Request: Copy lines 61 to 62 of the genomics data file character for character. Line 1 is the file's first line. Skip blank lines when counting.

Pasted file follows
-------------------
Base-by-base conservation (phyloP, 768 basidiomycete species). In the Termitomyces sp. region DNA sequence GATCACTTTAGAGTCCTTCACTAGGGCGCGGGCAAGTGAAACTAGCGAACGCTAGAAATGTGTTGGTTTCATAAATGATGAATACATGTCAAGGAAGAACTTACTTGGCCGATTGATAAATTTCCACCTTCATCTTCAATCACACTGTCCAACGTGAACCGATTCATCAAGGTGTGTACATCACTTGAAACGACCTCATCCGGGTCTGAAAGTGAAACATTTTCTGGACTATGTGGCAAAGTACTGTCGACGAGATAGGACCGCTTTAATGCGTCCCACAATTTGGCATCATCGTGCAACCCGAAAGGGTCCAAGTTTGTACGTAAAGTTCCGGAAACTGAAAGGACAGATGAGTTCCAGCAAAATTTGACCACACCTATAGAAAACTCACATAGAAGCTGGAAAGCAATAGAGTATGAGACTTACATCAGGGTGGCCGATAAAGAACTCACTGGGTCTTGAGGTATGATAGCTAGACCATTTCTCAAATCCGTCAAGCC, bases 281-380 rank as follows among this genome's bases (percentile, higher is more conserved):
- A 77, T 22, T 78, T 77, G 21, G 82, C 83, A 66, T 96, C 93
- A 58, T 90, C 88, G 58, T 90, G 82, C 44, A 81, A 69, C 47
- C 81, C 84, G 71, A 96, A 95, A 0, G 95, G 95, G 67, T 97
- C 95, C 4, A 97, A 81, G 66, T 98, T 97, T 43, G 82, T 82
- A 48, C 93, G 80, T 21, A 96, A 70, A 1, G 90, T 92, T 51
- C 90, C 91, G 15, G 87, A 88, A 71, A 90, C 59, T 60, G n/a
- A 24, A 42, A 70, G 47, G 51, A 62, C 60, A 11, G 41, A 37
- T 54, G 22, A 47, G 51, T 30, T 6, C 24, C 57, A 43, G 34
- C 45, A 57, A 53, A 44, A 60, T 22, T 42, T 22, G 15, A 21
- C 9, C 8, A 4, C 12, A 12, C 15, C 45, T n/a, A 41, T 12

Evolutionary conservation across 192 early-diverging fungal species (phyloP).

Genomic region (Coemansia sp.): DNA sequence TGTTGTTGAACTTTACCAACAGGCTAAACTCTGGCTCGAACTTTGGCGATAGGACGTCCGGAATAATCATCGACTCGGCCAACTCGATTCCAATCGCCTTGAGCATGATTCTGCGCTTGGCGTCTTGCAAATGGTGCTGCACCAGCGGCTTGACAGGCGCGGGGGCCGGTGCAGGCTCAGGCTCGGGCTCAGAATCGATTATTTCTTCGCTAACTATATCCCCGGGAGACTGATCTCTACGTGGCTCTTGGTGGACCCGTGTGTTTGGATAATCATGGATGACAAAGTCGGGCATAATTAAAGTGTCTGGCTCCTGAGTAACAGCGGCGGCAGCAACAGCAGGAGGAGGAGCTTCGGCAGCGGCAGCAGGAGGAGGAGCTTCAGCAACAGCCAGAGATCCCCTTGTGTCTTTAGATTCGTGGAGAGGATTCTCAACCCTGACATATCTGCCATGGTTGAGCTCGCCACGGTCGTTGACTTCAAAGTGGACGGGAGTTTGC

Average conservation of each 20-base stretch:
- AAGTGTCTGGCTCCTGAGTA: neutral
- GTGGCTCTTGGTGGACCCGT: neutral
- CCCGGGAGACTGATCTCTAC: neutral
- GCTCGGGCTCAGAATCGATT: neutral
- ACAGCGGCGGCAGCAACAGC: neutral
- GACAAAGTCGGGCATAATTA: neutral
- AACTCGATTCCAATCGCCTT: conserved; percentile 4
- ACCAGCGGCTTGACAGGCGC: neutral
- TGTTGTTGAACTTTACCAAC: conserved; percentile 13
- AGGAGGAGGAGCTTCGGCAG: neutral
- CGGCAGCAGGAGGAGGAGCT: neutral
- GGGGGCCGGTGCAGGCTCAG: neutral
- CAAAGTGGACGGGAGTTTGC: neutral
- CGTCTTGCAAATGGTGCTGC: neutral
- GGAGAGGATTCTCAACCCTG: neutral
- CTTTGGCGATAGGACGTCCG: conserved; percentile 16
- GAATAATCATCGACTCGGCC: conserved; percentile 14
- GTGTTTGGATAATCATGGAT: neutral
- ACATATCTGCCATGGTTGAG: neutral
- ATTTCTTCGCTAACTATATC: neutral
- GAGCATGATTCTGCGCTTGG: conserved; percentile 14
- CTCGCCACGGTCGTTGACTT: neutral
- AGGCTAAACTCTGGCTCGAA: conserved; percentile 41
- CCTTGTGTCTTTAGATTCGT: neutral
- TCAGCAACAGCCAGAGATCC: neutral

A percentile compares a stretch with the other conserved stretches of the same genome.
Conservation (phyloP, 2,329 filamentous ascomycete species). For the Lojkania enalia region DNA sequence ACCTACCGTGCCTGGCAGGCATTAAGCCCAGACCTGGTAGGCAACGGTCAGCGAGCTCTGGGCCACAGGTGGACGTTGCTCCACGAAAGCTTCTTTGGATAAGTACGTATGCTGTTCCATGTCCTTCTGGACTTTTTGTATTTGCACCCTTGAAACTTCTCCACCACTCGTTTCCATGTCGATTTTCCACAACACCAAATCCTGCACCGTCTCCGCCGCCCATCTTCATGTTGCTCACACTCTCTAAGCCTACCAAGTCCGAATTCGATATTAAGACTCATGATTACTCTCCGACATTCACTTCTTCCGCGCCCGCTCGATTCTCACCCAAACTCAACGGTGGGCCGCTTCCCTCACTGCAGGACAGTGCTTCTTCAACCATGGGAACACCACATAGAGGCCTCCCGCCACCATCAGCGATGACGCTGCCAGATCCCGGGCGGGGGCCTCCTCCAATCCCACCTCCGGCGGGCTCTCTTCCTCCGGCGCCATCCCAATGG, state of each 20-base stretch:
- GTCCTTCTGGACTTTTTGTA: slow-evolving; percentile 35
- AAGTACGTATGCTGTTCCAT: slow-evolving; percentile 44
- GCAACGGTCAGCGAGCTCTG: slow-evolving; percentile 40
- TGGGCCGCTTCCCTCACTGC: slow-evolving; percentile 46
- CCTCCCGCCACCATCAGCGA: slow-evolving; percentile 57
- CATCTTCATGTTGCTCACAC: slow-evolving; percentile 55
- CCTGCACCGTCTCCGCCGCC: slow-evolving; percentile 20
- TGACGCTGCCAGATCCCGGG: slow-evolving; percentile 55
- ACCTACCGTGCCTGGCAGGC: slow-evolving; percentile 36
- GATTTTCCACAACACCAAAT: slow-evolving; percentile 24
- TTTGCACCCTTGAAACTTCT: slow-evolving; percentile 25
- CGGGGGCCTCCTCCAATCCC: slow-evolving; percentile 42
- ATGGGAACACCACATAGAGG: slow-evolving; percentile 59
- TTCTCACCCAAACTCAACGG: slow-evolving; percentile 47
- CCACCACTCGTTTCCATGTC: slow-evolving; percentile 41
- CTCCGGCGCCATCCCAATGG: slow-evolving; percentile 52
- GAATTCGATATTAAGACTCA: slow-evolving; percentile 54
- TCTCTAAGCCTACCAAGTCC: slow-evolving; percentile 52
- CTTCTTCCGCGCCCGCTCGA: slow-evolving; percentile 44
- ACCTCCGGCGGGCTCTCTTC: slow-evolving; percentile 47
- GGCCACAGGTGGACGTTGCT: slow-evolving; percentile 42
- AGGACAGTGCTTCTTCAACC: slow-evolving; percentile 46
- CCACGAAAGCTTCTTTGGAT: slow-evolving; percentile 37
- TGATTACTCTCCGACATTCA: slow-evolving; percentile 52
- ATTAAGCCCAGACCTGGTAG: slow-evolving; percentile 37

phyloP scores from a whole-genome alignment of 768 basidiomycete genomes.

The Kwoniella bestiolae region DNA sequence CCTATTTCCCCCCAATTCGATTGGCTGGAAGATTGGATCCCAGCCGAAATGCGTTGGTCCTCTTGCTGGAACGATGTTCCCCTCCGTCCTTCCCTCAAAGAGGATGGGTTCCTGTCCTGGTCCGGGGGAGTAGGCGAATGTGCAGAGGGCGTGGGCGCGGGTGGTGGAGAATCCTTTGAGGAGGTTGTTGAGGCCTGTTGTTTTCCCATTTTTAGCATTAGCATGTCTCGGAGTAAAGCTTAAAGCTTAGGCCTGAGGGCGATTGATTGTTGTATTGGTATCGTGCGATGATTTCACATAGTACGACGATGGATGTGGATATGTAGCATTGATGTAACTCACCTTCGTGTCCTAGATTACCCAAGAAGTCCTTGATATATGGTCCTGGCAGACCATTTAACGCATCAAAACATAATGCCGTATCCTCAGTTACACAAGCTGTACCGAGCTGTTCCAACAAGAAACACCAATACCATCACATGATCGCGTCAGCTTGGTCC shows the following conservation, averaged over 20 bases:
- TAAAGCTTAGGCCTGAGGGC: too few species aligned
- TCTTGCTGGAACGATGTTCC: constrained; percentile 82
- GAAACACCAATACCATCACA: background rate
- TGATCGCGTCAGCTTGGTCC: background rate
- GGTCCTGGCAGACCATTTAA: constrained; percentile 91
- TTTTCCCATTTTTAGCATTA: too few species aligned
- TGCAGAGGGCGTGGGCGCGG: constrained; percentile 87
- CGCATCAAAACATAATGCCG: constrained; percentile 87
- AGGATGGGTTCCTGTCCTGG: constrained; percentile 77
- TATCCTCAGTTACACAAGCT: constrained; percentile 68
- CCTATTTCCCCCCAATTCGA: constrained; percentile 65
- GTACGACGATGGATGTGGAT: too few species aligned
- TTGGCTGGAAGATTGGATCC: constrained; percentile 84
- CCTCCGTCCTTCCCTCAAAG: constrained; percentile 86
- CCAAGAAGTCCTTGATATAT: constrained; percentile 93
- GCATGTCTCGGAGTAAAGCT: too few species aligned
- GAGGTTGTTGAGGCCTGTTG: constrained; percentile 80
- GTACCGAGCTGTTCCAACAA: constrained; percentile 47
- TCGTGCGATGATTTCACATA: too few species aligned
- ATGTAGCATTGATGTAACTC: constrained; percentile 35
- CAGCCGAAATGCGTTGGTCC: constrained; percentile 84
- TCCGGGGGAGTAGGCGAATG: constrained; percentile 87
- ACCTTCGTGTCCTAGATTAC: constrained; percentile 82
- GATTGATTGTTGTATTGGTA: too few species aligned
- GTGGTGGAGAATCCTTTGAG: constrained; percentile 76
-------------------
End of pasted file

- ACCTCCGGCGGGCTCTCTTC: slow-evolving; percentile 47
- GGCCACAGGTGGACGTTGCT: slow-evolving; percentile 42